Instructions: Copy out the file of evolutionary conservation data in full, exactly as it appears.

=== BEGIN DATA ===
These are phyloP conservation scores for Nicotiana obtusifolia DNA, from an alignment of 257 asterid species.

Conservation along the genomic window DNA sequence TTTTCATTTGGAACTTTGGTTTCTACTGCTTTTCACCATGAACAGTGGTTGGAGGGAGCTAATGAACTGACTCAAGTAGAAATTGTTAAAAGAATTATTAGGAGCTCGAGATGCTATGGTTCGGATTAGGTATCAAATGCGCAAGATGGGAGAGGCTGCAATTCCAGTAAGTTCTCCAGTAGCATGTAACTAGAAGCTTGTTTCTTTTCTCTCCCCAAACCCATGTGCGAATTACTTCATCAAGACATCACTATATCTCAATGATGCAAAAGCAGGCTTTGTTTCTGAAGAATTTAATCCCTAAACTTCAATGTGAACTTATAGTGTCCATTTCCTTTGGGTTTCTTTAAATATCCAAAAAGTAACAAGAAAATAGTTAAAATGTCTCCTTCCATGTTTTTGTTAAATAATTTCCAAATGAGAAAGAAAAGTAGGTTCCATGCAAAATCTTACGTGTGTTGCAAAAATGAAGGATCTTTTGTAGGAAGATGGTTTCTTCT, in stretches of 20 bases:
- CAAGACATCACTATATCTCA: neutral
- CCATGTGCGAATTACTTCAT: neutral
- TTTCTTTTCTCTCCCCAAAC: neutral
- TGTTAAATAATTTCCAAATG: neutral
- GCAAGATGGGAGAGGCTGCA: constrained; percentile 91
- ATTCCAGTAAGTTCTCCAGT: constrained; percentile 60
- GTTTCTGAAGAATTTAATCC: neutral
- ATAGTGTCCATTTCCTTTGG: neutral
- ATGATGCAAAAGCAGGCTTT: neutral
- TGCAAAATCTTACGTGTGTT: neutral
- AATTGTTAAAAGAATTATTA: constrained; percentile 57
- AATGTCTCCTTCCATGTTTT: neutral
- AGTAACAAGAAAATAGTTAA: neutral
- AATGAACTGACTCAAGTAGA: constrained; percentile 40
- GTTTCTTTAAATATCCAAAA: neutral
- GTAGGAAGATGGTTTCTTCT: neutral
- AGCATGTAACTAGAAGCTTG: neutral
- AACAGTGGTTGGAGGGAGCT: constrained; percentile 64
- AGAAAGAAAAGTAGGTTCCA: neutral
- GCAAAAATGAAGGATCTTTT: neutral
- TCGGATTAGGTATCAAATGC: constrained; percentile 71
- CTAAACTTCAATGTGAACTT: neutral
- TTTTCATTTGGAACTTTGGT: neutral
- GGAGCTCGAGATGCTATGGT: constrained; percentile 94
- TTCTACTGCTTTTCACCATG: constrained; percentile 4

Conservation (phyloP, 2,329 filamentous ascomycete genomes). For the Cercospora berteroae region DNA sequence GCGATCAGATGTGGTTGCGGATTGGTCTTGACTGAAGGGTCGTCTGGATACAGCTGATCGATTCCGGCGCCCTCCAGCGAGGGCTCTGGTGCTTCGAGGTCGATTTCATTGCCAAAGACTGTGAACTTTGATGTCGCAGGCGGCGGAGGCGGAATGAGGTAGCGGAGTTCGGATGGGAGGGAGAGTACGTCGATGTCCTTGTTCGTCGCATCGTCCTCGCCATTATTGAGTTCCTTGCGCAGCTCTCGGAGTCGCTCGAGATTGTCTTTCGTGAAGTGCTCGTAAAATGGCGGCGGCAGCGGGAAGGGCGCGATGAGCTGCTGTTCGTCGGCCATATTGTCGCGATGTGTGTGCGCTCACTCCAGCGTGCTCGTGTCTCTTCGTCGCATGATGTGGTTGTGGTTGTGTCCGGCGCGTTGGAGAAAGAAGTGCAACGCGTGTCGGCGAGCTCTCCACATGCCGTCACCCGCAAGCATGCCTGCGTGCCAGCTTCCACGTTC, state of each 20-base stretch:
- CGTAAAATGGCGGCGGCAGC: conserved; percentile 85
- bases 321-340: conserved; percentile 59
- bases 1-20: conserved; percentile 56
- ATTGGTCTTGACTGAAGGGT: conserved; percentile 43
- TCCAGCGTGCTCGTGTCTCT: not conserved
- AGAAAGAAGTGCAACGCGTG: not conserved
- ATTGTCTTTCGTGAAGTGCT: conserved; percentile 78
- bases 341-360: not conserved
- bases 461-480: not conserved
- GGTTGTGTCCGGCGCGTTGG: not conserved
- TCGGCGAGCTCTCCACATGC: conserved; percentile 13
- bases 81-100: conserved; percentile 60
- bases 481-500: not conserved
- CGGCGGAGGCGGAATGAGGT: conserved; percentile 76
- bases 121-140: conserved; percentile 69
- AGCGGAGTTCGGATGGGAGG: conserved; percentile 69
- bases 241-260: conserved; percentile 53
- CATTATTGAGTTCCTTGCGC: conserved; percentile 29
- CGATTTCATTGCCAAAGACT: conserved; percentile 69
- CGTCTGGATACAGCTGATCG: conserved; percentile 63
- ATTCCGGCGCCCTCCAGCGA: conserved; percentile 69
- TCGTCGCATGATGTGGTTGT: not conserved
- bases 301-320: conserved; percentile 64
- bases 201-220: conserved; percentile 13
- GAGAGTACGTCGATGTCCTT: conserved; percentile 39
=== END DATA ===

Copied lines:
These are phyloP conservation scores for Nicotiana obtusifolia DNA, from an alignment of 257 asterid species.

Conservation along the genomic window DNA sequence TTTTCATTTGGAACTTTGGTTTCTACTGCTTTTCACCATGAACAGTGGTTGGAGGGAGCTAATGAACTGACTCAAGTAGAAATTGTTAAAAGAATTATTAGGAGCTCGAGATGCTATGGTTCGGATTAGGTATCAAATGCGCAAGATGGGAGAGGCTGCAATTCCAGTAAGTTCTCCAGTAGCATGTAACTAGAAGCTTGTTTCTTTTCTCTCCCCAAACCCATGTGCGAATTACTTCATCAAGACATCACTATATCTCAATGATGCAAAAGCAGGCTTTGTTTCTGAAGAATTTAATCCCTAAACTTCAATGTGAACTTATAGTGTCCATTTCCTTTGGGTTTCTTTAAATATCCAAAAAGTAACAAGAAAATAGTTAAAATGTCTCCTTCCATGTTTTTGTTAAATAATTTCCAAATGAGAAAGAAAAGTAGGTTCCATGCAAAATCTTACGTGTGTTGCAAAAATGAAGGATCTTTTGTAGGAAGATGGTTTCTTCT, in stretches of 20 bases:
- CAAGACATCACTATATCTCA: neutral
- CCATGTGCGAATTACTTCAT: neutral
- TTTCTTTTCTCTCCCCAAAC: neutral
- TGTTAAATAATTTCCAAATG: neutral
- GCAAGATGGGAGAGGCTGCA: constrained; percentile 91
- ATTCCAGTAAGTTCTCCAGT: constrained; percentile 60
- GTTTCTGAAGAATTTAATCC: neutral
- ATAGTGTCCATTTCCTTTGG: neutral
- ATGATGCAAAAGCAGGCTTT: neutral
- TGCAAAATCTTACGTGTGTT: neutral
- AATTGTTAAAAGAATTATTA: constrained; percentile 57
- AATGTCTCCTTCCATGTTTT: neutral
- AGTAACAAGAAAATAGTTAA: neutral
- AATGAACTGACTCAAGTAGA: constrained; percentile 40
- GTTTCTTTAAATATCCAAAA: neutral
- GTAGGAAGATGGTTTCTTCT: neutral
- AGCATGTAACTAGAAGCTTG: neutral
- AACAGTGGTTGGAGGGAGCT: constrained; percentile 64
- AGAAAGAAAAGTAGGTTCCA: neutral
- GCAAAAATGAAGGATCTTTT: neutral
- TCGGATTAGGTATCAAATGC: constrained; percentile 71
- CTAAACTTCAATGTGAACTT: neutral
- TTTTCATTTGGAACTTTGGT: neutral
- GGAGCTCGAGATGCTATGGT: constrained; percentile 94
- TTCTACTGCTTTTCACCATG: constrained; percentile 4

Conservation (phyloP, 2,329 filamentous ascomycete genomes). For the Cercospora berteroae region DNA sequence GCGATCAGATGTGGTTGCGGATTGGTCTTGACTGAAGGGTCGTCTGGATACAGCTGATCGATTCCGGCGCCCTCCAGCGAGGGCTCTGGTGCTTCGAGGTCGATTTCATTGCCAAAGACTGTGAACTTTGATGTCGCAGGCGGCGGAGGCGGAATGAGGTAGCGGAGTTCGGATGGGAGGGAGAGTACGTCGATGTCCTTGTTCGTCGCATCGTCCTCGCCATTATTGAGTTCCTTGCGCAGCTCTCGGAGTCGCTCGAGATTGTCTTTCGTGAAGTGCTCGTAAAATGGCGGCGGCAGCGGGAAGGGCGCGATGAGCTGCTGTTCGTCGGCCATATTGTCGCGATGTGTGTGCGCTCACTCCAGCGTGCTCGTGTCTCTTCGTCGCATGATGTGGTTGTGGTTGTGTCCGGCGCGTTGGAGAAAGAAGTGCAACGCGTGTCGGCGAGCTCTCCACATGCCGTCACCCGCAAGCATGCCTGCGTGCCAGCTTCCACGTTC, state of each 20-base stretch:
- CGTAAAATGGCGGCGGCAGC: conserved; percentile 85
- bases 321-340: conserved; percentile 59
- bases 1-20: conserved; percentile 56
- ATTGGTCTTGACTGAAGGGT: conserved; percentile 43
- TCCAGCGTGCTCGTGTCTCT: not conserved
- AGAAAGAAGTGCAACGCGTG: not conserved
- ATTGTCTTTCGTGAAGTGCT: conserved; percentile 78
- bases 341-360: not conserved
- bases 461-480: not conserved
- GGTTGTGTCCGGCGCGTTGG: not conserved
- TCGGCGAGCTCTCCACATGC: conserved; percentile 13
- bases 81-100: conserved; percentile 60
- bases 481-500: not conserved
- CGGCGGAGGCGGAATGAGGT: conserved; percentile 76
- bases 121-140: conserved; percentile 69
- AGCGGAGTTCGGATGGGAGG: conserved; percentile 69
- bases 241-260: conserved; percentile 53
- CATTATTGAGTTCCTTGCGC: conserved; percentile 29
- CGATTTCATTGCCAAAGACT: conserved; percentile 69
- CGTCTGGATACAGCTGATCG: conserved; percentile 63
- ATTCCGGCGCCCTCCAGCGA: conserved; percentile 69
- TCGTCGCATGATGTGGTTGT: not conserved
- bases 301-320: conserved; percentile 64
- bases 201-220: conserved; percentile 13
- GAGAGTACGTCGATGTCCTT: conserved; percentile 39